Rice University coded-mask camera is almost as thin as its sensor

Future versions could be mounted in credit cards.

Rice University coded-mask camera is almost as thin as its sensor
Rice University coded-mask camera is almost as thin as its sensor
The very small matte-black rectangle attached to the circuit board is Rice University’s FlatCam, an ultrathin lensless camera. (Credit: Jeff Fitlow/Rice University)

In a coded-mask camera, a mask with a gridlike designed transmission profile is placed in front of the sensor array and a computer algorithm used to decode the information to produce an image. Researchers at Rice University (Houston, TX) and Carnegie Mellon University (Pittsburgh, PA) have invented an improved version of a coded-mask camera in which the mask can be placed very close to the sensor, making the entire package very thin (see video below).1

Called the FlatCam, the device has been created in two forms -- one operating at visible wavelengths (producing color images) and one in the shortwave IR (SWIR). Both cameras use commercial sensor arrays.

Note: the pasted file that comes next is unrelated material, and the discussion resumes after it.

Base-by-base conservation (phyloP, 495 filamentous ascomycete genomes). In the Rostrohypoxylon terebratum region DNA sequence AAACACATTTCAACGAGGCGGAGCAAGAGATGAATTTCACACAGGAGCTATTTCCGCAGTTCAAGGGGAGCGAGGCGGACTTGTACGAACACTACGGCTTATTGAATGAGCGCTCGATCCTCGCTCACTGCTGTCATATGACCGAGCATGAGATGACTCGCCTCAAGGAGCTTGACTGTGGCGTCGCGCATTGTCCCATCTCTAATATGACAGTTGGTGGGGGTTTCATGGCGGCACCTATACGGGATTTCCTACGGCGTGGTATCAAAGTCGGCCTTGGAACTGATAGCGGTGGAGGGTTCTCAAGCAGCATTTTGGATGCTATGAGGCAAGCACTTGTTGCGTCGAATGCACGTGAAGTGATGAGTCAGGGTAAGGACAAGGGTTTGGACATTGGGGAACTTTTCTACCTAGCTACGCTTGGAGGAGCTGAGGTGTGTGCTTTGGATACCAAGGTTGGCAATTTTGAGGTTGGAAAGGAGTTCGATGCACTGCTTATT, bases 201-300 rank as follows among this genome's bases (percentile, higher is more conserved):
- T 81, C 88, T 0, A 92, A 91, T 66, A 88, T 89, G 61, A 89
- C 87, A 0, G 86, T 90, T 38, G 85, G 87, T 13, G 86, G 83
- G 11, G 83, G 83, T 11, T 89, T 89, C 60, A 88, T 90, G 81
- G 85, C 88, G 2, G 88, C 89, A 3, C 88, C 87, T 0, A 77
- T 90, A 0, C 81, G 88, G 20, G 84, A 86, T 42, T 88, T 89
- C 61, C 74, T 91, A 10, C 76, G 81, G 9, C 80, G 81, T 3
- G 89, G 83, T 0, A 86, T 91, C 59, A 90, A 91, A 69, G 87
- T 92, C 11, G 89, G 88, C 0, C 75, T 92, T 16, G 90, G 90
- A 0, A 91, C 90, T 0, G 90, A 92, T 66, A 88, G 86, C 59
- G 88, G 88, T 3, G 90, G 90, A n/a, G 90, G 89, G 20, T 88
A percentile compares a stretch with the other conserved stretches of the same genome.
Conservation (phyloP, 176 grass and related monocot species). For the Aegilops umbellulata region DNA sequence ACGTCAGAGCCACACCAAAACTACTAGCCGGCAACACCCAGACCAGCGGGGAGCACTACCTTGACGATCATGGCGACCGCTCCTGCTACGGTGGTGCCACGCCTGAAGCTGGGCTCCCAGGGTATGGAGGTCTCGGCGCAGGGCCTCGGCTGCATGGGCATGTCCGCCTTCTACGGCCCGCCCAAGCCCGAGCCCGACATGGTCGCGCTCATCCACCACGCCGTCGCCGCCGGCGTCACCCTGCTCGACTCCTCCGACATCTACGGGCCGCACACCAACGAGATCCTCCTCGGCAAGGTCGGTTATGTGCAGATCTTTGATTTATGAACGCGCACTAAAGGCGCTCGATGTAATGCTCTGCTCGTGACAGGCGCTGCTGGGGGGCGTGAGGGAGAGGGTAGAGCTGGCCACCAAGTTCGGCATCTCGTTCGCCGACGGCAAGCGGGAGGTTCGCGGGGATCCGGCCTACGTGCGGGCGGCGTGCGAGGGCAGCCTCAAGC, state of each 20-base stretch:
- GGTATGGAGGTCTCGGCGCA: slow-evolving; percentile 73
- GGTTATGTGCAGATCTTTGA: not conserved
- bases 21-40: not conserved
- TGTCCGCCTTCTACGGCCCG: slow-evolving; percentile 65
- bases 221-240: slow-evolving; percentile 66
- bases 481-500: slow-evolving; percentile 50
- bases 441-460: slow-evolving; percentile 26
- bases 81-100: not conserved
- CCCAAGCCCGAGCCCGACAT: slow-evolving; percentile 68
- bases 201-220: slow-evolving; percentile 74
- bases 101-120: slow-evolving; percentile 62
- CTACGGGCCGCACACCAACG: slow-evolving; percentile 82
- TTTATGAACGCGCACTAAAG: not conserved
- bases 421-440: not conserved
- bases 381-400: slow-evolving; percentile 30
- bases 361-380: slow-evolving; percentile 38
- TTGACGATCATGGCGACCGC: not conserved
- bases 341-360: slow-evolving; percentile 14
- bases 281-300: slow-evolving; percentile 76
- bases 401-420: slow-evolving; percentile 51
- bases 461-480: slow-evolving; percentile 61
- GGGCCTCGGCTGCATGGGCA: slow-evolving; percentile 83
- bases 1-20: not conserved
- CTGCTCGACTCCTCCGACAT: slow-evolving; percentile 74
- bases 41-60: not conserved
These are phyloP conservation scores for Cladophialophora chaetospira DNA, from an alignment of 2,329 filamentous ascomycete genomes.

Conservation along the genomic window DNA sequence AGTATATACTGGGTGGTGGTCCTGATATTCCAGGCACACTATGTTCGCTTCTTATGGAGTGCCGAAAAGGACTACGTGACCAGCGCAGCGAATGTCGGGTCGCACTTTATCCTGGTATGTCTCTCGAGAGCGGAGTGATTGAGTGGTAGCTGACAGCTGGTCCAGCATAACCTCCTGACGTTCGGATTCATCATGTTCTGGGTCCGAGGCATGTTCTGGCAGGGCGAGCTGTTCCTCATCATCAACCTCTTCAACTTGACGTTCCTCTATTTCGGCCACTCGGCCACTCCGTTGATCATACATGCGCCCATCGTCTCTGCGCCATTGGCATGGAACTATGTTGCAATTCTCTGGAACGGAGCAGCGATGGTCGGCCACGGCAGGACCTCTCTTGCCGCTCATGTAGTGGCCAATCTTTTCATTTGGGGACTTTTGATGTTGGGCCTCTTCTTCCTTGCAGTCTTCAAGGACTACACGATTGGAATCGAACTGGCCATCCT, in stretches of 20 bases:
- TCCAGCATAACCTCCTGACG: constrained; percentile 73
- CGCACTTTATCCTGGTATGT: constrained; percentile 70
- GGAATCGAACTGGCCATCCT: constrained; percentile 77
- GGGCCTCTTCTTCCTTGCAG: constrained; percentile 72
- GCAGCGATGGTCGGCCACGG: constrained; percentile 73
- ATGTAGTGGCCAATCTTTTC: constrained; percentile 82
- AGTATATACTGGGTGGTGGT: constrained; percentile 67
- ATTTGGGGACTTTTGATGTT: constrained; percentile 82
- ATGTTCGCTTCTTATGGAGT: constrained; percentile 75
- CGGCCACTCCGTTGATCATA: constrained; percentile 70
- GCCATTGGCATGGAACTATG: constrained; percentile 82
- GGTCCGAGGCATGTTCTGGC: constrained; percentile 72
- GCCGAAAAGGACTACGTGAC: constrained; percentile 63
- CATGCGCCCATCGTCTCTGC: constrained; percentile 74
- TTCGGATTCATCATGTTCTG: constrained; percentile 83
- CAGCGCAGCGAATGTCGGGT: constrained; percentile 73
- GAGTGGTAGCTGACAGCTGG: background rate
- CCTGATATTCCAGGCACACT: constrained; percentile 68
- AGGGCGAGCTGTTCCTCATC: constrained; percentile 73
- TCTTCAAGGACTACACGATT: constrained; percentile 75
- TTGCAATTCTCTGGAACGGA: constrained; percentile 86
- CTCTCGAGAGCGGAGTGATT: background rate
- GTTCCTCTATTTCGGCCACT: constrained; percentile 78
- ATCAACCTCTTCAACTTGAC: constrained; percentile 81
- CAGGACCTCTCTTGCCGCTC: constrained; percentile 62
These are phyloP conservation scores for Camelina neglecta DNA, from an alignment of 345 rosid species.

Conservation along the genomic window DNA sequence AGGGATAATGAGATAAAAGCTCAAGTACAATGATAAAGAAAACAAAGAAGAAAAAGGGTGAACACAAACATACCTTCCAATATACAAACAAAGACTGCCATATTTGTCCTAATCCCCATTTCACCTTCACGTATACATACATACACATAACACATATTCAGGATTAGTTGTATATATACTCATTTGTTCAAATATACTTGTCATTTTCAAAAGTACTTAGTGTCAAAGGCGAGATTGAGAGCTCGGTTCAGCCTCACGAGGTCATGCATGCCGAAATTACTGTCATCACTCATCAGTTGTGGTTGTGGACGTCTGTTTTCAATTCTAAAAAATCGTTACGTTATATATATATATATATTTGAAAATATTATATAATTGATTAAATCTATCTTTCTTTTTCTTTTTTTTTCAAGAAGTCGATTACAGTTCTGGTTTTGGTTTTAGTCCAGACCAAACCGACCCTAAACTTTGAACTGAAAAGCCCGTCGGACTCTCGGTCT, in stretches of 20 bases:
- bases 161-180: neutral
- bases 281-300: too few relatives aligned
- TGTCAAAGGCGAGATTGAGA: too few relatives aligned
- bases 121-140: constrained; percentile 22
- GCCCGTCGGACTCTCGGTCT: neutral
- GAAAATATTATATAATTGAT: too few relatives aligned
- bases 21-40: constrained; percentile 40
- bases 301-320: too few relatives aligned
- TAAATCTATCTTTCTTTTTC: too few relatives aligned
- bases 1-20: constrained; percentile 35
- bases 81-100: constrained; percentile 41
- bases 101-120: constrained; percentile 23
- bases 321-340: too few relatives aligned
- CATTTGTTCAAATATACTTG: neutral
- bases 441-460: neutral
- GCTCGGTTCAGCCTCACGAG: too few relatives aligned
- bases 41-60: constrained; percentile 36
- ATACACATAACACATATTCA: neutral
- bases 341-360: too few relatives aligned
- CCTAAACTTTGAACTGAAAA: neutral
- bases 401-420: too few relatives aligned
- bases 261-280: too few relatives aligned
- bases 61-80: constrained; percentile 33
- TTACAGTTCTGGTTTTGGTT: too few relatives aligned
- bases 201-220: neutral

While the FlatCam can be thought of hand-wavingly as an ultrasophisticated form of pinhole camera with many pinholes, in reality it is even better than that: to create sharp images, a pinhole camera needs to work at a very low light throughput (f/22), while the FlatCam can operate at a high throughput (f/2.54).

(Video: Rice University)

FlatCams can be fabricated like microchips, with the precision, speed and the associated reduction in costs, says Ashok Veeraraghavan, one of the Rice researchers. Without the need for lenses, he adds, the most recent prototype is thinner than a dime.

In addition, although it's called the FlatCam, the device could even be made with a curved and/or flexible sensor, being mounted on a credit card, for example.

Rice’s hand-built prototypes use off-the-shelf sensors and produce 512-by-512 images (for the visible-light version) in seconds, but the researchers expect that resolution will improve as more advanced manufacturing techniques and reconstruction algorithms are developed. The FlatCam team is working with the Rice lab of Jacob Robinson to develop next-generation directly fabricated devices.

The research team will deliver a talk about its work at the Extreme Imaging Workshop Dec. 17 in Santiago, Chile.

Source: http://news.rice.edu/2015/11/23/no-lens-no-problem-for-flatcam/


1. M. Salman Asif et al., arXiv:1509.00116 (2015)

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